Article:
News & Views

14th August 2014

How Does the Carbon Tax Repeal Affect You?

On 17 July 2014, Parliament passed the Clean Energy legislation (Carbon Tax Repeal) Act 2014 (Cth). The Act repeals the Clean Energy Act 2011. This means that from 1 July 2014 the Carbon Tax no longer applies.

The repeal of the Carbon Tax also lead to changes to the Competition and Consumer Act (the CCA) which now make it an offence to:

  • Engage in price exploitation in relation to the repeal of the Carbon Tax; and
  • Make false or misleading representations concerning the effect of the Carbon Tax scheme or its repeal on the price for the supply of goods or services.

New CCA Offences

Under the amendments to the CCA, the ACCC has been given new powers to:

  • Monitor prices in key sectors (price monitoring);
  • Take action against entities in key sectors that attempt to exploit other businesses and consumers by failing to pass through all their cost savings from the Carbon Tax repeal (Carbon Tax price reduction obligation) (gas and electricity suppliers); and
  • Take action against entities that make false or misleading claims about the effect of the Carbon Tax repeal or Carbon Tax scheme on the price for the supply of goods or services (false or misleading representations).

While the ACCC’s focus will be on the natural gas, electricity and synthetic greenhouse gas industries, there are some important changes which need to be considered by all companies who increased their prices in 2012 as a result of the Carbon Tax.

Suppliers of Regulated Goods

Electricity producers and retailers, natural gas retailers and importers of bulk synthetic greenhouse gases can expect to receive Carbon Tax removal substantiation notices from the ACCC over the next few months, requiring them to provide a statement to the ACCC estimating the cost of their savings from the repeal of the Carbon Tax.  In addition, electricity producers and retailers, and natural gas retailers, will be required to provide statements to their customers.

If your business supplies regulated goods, you will be required to pass through all cost savings, direct and indirect, attributable to the Carbon Tax repeal.  The aim is to ensure that consumers benefit from expected price reductions.

Misleading and Deceptive Conduct

While obligations to pass through savings will not directly apply to companies and individuals who do not supply regulated goods, the ACCC will scrutinise the conduct of companies in relation to false and misleading statements about the impact of the Carbon Tax repeal on their prices.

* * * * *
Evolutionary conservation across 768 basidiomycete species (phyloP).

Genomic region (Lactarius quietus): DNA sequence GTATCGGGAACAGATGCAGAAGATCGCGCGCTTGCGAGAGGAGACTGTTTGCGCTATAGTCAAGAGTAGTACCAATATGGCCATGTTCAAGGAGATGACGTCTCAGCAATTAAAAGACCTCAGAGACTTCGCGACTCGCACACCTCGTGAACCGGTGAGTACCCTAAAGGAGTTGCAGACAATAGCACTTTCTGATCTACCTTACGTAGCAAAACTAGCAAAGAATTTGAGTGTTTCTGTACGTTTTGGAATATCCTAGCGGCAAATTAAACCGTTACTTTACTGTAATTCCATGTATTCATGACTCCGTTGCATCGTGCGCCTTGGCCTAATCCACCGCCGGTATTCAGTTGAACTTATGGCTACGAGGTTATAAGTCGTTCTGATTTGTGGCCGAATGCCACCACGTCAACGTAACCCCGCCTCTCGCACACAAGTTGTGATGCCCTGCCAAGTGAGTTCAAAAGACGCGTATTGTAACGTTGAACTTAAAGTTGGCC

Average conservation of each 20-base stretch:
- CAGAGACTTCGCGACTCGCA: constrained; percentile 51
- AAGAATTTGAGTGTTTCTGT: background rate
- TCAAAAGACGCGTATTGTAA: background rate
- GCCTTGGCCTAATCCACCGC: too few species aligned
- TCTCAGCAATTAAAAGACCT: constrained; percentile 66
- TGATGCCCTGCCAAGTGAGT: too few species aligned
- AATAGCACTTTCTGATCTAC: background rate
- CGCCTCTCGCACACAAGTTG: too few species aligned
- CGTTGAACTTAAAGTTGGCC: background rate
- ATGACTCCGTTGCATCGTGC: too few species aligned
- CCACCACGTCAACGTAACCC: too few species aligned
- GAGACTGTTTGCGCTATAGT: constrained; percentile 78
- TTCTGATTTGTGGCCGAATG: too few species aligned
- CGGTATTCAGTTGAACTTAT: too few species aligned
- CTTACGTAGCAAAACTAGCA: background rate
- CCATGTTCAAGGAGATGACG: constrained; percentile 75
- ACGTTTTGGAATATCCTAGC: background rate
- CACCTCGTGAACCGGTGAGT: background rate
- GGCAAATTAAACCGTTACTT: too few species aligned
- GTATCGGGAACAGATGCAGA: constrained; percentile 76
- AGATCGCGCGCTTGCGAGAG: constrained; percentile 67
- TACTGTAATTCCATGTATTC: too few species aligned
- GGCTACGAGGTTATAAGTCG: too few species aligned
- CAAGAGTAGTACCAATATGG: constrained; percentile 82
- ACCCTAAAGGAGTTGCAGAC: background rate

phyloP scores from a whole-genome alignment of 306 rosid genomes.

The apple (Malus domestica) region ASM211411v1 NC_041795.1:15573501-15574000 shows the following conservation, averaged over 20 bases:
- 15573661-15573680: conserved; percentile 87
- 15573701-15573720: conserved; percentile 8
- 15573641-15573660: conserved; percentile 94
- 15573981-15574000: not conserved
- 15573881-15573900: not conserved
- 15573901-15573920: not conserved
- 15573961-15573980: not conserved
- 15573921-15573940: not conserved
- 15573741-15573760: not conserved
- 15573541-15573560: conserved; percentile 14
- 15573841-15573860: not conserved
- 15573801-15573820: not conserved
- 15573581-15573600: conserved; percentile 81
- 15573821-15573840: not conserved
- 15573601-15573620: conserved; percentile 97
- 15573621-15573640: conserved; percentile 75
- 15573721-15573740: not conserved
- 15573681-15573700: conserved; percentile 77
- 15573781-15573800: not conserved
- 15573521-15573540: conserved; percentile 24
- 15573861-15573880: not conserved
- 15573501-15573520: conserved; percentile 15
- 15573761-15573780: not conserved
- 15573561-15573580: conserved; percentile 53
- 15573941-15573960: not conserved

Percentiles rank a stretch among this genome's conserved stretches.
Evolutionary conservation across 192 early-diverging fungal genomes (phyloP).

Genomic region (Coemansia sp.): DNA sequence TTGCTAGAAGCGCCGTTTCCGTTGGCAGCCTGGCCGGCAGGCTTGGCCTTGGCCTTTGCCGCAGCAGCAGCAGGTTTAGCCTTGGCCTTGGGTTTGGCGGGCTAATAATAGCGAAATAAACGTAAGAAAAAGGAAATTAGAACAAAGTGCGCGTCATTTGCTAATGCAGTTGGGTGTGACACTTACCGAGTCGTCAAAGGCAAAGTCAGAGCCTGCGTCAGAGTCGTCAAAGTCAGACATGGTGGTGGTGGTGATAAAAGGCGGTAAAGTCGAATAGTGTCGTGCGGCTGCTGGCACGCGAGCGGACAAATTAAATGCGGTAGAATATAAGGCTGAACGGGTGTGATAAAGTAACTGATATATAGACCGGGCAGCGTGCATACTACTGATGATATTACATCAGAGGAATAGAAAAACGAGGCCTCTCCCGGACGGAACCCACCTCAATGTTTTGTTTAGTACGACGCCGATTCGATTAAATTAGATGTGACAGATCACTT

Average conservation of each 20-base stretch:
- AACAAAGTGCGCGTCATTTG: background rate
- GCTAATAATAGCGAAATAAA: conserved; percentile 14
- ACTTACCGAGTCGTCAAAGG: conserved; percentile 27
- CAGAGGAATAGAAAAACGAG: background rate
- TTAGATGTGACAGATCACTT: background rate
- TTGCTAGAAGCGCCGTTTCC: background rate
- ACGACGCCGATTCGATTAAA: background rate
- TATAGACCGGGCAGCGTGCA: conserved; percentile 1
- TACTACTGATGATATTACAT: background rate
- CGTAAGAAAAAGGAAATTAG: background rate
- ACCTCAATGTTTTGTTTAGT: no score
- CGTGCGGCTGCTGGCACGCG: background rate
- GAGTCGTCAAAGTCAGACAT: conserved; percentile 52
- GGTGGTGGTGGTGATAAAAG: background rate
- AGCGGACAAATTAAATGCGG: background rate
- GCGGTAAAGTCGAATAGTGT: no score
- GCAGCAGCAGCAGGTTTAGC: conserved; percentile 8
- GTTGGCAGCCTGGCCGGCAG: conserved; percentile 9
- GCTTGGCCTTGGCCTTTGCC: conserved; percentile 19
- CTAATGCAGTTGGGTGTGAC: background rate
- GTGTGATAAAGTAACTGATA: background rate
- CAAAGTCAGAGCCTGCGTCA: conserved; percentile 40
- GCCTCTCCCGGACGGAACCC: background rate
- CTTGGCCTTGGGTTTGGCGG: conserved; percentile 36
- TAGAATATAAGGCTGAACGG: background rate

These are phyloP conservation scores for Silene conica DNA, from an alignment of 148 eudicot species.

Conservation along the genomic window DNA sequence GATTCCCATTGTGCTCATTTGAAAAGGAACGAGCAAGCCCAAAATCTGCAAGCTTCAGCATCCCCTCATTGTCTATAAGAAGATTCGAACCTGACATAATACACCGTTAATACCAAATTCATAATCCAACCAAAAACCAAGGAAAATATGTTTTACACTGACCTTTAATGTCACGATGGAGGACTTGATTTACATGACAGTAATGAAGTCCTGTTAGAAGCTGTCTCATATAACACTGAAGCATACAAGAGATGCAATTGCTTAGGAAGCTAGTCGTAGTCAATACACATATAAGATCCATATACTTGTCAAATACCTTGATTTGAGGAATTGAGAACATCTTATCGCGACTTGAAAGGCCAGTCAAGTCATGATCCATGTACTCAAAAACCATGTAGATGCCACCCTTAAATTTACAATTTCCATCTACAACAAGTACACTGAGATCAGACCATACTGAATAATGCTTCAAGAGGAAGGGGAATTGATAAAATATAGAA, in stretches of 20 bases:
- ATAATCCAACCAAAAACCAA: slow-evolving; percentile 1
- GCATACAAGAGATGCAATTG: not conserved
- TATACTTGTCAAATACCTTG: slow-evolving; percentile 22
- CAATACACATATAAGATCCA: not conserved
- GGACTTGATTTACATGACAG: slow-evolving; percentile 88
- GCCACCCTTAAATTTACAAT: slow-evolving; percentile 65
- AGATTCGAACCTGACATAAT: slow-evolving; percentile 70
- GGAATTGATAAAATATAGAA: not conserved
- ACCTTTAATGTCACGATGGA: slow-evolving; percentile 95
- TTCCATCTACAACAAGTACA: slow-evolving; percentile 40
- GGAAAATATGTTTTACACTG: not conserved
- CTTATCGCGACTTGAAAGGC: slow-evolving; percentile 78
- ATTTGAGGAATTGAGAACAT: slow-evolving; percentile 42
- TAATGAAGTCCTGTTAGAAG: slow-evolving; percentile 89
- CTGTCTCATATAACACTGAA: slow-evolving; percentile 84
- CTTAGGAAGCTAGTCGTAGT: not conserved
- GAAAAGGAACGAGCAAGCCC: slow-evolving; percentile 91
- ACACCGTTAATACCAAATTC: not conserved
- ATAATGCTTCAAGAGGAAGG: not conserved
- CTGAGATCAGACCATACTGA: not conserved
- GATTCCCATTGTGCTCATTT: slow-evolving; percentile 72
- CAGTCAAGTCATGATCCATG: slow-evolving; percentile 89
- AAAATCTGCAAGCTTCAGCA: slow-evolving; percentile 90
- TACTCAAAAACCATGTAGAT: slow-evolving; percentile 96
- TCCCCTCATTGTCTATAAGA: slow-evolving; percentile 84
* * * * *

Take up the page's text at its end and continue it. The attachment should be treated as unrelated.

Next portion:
A new Section 60K under the CCA now makes it an offence for corporations, in trade or commerce, in connection with the supply or promotion of any goods or services, to make false or misleading representations about the effect of the Carbon Tax scheme or its repeal on the price for the supply of goods or services between 1 July 2014 and 30 June 2015.

Top of the list for the ACCC are councils who increased their rates, mostly in respect of waste management services, as a result of Carbon Tax costs and Qantas who introduced a surcharge when the Carbon Tax was introduced but has stated that it will not be reducing its prices, despite the repeal.   While it is questionable whether there is in fact a requirement to reduce prices in these circumstances, the ACCC has said it will require detailed reasons and evidence if those who increased their prices as a result of the Carbon Tax do not reduce them now it has been removed.

What you should do

If you increased your costs as a result of the carbon price in 2012, to avoid breaching the new provisions of the CCA in relation to its repeal, you should:

  • Refrain from making any representations about the impact of the Carbon Tax repeal on price.
  • If you increased your prices as a result of supply chain increases, you will need to consider how these on-cost increases can be identified and passed on.
  • Review your materials to ensure that there are no false and misleading statements in them about the impact of the Carbon Tax.
  • If you are a supplier of regulated goods you must pass through all of your direct and indirect cost savings attributable to the repeal of the Carbon Tax to your customers.

NECA SA would like to thank Lynch Meyer for contributing this article for our members.

For further information, contact the NECA SA office on (08) 8272 2966 or Lynch Meyer on (08) 8223 7600.